I'm hoping to finish up a couple of transgender YA books during 2016: Girls Will Be Boys and Fatso Farrier. Both feature female-to-male transgender boys, though in very different ways. Girls Will Be Boys is really about the transgender experience, and follows a fifteen-year-old trans boy handling his first relationship with absolutely no idea what the rules are for transgender people. Fatso Farrier is actually about a cisgender bisexual lad , Max 'Fatso' Farrier, who's given up on his dreams thanks to his weight, but gets the motivation to turn his life around when he's forced into training in muay thai with a very confident, very self-assured transgender lad, Cian. I'm hoping to get them done and dusted and out there sooner rather than later, as there's a serious lack of transgender YA available, and they show two extremely different FtM people.

Top 5 favorite movies:
I really like movies where the characters seem like real people, and their lines come off more natural than scripted, so flashes of really natural comedy totally sell a movie (or a book!) for me.
1.       Hot Fuzz. Easily the best British comedy I've ever seen and will always, without fail, be my favourite movie of all time.
2.       Guardians of the Galaxy. I love the off-beat humour, and how it feels more natural and less artificial  than most action movies. I mean come on, the "I'm distracting you" dance scene was hilarious.
3.       How To Train Your Dragon. All the characters felt real. They pulled faces, they did awkward hand motions, they side-eyed each other and were sarcastic. I fell hard for the movie when Hiccup just gave up on getting Toothless to be obedient and said, "Thanks for nothing, you useless reptile." Just, yes!
4.       Wild Wild West. The entire exchange of lines between Will Smith and Kenneth Branagh whenever their characters came face-to-face had me crying with laughter. I'm a firm believer that nothing is sacred when it comes to humour, and this movie is up there with the best of them. (Plus steampunk spiders, always a win.)
5.       Kind of a cheat, but The Hobbit and LOTR trilogies. Peter Jackson's use of regional accents for both humour and severity was just perfect. Accents are massively underrated for how to portray a character, and I loved both trilogies for a) using them at all and b) using them so beautifully well.


It’s no secret Tav and Luca are going out. After the accident, it’s also no secret that new kid Jack Collins has a raging case of homophobia, and is not best pleased about having given the kiss of life to a gay guy. Either Luca quits swimming, or Jack is going to make him.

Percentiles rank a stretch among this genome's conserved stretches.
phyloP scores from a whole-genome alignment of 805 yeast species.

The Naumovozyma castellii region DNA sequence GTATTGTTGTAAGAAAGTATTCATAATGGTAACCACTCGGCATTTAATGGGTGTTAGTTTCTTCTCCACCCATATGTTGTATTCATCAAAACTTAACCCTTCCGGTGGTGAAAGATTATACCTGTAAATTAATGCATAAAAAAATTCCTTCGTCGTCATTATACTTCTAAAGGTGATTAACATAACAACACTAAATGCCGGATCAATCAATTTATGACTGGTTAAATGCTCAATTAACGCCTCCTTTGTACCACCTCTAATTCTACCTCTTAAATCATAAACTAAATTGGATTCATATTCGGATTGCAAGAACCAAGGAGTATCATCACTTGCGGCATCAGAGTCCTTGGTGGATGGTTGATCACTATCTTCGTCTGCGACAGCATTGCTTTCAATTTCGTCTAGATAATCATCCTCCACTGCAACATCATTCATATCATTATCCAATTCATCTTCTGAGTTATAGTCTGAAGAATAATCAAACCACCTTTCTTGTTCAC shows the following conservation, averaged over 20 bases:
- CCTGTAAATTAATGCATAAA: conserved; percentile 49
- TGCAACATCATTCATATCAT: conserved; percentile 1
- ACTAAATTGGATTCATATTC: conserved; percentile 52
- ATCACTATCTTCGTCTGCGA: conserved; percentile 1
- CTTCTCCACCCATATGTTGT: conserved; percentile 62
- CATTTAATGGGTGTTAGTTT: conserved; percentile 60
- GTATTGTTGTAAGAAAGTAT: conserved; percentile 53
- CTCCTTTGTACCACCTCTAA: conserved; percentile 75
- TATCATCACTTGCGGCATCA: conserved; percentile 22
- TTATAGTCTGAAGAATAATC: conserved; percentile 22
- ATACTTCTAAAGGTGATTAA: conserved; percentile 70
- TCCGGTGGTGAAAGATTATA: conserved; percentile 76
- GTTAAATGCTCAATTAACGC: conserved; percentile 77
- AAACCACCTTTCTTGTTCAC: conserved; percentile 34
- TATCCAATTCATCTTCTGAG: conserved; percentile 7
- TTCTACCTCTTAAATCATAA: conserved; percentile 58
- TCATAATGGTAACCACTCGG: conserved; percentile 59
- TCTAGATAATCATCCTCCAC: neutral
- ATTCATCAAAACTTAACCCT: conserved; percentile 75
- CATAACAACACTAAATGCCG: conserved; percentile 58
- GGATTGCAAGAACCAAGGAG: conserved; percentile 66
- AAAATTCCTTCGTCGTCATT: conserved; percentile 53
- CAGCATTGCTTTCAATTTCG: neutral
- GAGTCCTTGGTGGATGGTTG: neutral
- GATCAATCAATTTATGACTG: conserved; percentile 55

Tav favours the tried-and-true method of knocking Jack’s teeth down his neck, only he can’t really afford another school suspension. Luca favours just ignoring him, only ignoring a penknife being held to your throat at New Year’s Eve is downright stupid.

Thing is, Luca suspects Jack is a victim of something himself. And time is running out for Luca to get through to Jack, before Jack gets rid of him.
Pick up a copy at JMS Books or All Romance Cafe today.

"Alright, Collins."

The bang of the changing room door and the amiable greeting from one of the other boys caught Luca's attention, but the sudden, sharp silence made his blood run cold. All at once, Luca was both afraid, and angry with himself for being afraid. So he squared his shoulders and turned on his heel, folding his arms over his chest and meeting Jack's scowl with a glower of his own.


"What the fuck are you doing here?" Jack snarled.

"Fuckin' swimming. What about you?"

"I told you not to come."

It was like the rest of the team didn't exist. Luca didn't dare break eye contact, and Jack -- although he tossed his bag onto a bench and unzipped his jacket, was zeroed in on Luca in a way that made the hairs on Luca's arms stand on end.

"Dunno what kinky shit you're into, Collins, but I don't follow your orders." Being both an older and a younger brother had made Luca able to bluff with ease, and despite the impotent anger, the tart tang of shame around the edges of his brain that this moron had somehow gotten one over him and seized some power in this stupid fucking game, his voice sounded -- even to him -- arrogant and bored.


"You what?"

"I said go," Jack repeated. The other boys hovered uncertainly, but Aaron and David had both closed ranks to Luca's shoulders, and Luca took a fortified breath. Aaron looked steely. David looked a little more confused, but determinedly hostile all the same.

"Like hell I'm going," Luca said. "You got a problem with a pouf on the team, you need to fuck off and get your head out your arse. I'm here to swim. I'm not going nowhere."

"What the fuck is going on?" David asked.

"Jack, mate, leave it," one of the other boys said. "It's just Jensen, Jensen's sound --"

"He's a fucking faggot, and I won't have his kind here -- I warned you, I fucking told you, and you're still fucking here!"

"What's your problem, mate, he's taken up wi' that Chris in Jan Krawczyk's tutor group ..."

"Yeah, Jack, lay off already, who d'you reckon you are anyway, you're new--"

"I know there's a fucking faggot on this fucking team and I --"